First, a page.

I am an organismal evolutionary biologist broadly interested in the origin and evolution of biological diversity (i.e., genetic, taxonomic, and phenotypic diversity), particularly plant diversity. In my research, I use an integrative, quantitative approach combining natural history, phylogenetics, statistics, and computational biology to address questions such as: what is the evolutionary history of species? what factors and mechanisms promote or restrict genetic, taxonomic, and phenotypic diversification? how and why species multiply?
evolutionary biology, plant systematics, phylogenetics, plant biology, computational biology.
Previous Positions & Education
|2010—2012||Postdoctoral Research Associate||Department of Integrative Biology, University of California, Berkeley|
|2010||Ph.D. Ecology, Evolution & Systematics||Department of Biology, University of Missouri, St. Louis|
|2000||B.S. Biology||Departamento de Ciencias Biológicas, Universidad de Los Andes, Bogotá, Colombia|
Diversity & Diversification
Understanding how diversity originates and evolves is a central question in ecology and evolution. I am particularly interested in evaluating how geographic and ecological factors interact to allow and cause organisms to evolve and diversify. I am studying the role of these factors in the diversification of plant groups from the highland (Escallonia) and lowland (Protium) forests of South America.Relevant publications: AJB, J. Biog., Evolution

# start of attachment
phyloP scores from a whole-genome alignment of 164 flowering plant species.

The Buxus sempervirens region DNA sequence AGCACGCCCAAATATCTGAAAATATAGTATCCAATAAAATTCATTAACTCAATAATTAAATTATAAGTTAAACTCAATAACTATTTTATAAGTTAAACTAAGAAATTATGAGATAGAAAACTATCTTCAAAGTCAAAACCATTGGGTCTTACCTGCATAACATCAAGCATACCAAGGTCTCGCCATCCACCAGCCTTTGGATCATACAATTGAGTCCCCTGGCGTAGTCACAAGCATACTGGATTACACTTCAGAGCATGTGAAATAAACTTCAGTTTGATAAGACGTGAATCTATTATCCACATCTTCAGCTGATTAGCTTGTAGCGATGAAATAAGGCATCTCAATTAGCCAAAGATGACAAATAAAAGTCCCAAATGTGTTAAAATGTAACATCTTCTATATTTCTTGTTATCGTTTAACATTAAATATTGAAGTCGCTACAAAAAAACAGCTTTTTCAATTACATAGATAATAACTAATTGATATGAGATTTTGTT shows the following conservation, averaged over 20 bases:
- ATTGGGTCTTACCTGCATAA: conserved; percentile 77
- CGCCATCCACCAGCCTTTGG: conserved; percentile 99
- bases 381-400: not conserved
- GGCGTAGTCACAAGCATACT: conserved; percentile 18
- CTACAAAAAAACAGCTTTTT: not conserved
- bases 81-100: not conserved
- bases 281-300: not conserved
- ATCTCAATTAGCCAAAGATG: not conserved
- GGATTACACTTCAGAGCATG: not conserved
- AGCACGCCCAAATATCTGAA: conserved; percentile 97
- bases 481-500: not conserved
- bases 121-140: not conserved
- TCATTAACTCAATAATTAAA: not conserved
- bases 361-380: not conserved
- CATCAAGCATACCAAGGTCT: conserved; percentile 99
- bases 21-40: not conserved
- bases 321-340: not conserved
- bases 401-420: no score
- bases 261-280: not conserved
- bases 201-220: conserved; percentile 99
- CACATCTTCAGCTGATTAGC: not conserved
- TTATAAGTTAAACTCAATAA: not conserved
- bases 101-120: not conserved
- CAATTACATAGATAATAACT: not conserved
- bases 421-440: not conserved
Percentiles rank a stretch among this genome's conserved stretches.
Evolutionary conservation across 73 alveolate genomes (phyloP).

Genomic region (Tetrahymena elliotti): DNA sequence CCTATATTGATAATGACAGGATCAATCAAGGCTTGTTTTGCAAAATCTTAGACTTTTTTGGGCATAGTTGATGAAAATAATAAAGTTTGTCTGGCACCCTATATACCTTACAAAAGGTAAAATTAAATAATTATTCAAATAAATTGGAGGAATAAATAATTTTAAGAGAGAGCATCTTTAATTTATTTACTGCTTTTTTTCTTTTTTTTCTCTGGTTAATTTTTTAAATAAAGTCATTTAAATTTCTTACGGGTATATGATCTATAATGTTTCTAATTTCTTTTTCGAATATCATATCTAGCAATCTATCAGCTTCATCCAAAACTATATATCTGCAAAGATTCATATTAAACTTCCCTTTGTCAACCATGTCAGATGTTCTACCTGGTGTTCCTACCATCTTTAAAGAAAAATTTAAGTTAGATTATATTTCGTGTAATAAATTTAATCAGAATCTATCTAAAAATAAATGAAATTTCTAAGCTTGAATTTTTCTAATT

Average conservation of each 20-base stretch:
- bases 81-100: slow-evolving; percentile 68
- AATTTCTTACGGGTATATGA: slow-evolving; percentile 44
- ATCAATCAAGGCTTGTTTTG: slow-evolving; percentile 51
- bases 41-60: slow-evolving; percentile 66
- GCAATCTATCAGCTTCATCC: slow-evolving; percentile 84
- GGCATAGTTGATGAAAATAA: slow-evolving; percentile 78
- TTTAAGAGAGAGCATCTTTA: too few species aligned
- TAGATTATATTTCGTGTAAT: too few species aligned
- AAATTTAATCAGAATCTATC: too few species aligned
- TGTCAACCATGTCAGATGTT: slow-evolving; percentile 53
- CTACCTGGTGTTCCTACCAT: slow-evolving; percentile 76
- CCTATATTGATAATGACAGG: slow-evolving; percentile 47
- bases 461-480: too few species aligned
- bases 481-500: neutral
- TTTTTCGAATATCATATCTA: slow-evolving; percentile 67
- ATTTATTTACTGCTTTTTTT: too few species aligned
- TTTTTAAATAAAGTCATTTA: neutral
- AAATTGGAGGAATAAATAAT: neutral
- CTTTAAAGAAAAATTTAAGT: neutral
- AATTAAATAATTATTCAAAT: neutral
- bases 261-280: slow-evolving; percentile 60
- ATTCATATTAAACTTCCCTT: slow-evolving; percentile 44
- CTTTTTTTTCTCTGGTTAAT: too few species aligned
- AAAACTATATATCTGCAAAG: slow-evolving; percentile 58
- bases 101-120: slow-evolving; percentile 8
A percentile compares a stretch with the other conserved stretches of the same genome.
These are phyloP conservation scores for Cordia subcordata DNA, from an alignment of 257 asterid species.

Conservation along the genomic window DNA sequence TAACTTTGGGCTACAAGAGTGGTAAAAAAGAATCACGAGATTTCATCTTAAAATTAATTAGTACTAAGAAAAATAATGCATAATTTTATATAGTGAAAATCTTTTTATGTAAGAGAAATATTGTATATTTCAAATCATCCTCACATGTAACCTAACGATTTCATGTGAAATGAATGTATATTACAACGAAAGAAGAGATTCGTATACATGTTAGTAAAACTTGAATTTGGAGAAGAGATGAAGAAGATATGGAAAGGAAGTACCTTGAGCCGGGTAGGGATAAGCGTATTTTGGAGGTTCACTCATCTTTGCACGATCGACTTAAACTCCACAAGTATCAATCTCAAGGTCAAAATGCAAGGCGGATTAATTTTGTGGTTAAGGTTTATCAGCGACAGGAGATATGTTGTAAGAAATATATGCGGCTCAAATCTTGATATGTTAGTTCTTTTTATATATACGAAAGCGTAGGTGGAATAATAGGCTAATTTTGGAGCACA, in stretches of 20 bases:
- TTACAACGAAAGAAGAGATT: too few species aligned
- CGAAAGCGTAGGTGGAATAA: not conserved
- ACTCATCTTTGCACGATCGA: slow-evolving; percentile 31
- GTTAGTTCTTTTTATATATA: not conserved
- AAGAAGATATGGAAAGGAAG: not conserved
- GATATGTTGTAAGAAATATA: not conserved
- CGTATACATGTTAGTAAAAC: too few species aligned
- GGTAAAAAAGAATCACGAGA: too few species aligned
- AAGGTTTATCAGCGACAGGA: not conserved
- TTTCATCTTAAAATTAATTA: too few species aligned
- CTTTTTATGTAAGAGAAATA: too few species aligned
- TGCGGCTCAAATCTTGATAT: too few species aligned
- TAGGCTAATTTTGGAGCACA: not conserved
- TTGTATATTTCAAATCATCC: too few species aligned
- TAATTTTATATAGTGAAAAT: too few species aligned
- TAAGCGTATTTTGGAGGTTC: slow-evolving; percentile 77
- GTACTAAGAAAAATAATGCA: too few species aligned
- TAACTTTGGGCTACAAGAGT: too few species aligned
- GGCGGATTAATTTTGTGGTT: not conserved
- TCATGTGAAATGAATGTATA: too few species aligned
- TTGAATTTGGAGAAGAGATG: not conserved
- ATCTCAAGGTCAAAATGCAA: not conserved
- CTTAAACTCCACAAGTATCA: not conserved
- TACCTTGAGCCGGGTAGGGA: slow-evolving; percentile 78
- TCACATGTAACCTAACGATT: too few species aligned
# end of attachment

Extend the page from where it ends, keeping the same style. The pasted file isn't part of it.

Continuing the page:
Delimiting species confidently is not just a classificatory issue, it is the manifestation of the core problem in evolutionary biology that has puzzled naturalists for generations: how do species form? how do species multiply? I am working on statistical approaches to infer species boundaries using phenotypic and geographic information derived from natural history collections, and on integrative approaches to species delimitationRelevant publications: Sys. Bio., bioRxiv
High-Throughput Sequencing (HTS) enables phylogenetic inference with lots of data (i.e., phylogenomics) and provides critical genetic data to address questions in evolutionary genomics. I have been collaborating in the development of computational tools to facilitate the transparency and reproducibility of phylogenomic and functional genomic studies, and on approaches to accomodate uncertainty when processing HTS data.Relevant publications: BMC Bioinf., PRSb, PLOS One
Functional traits have fitness consequences in natural populations. I am particularly interested in studying the genetic basis of these traits to gain insight into the molecular mechanisms underlying eco-phenotypic variation, adaptive evolution, and functional species differences. I have studied the molecular basis of plant secondary metabolites that mediate biotic and abiotic interactions in tropical rain forests trees of the genus Protium.Relevant publications: MPE
See my Google scholar profile. If you do not have access to PDFs, please send me an email [felipe_zapata[AT]brown[DOT]edu].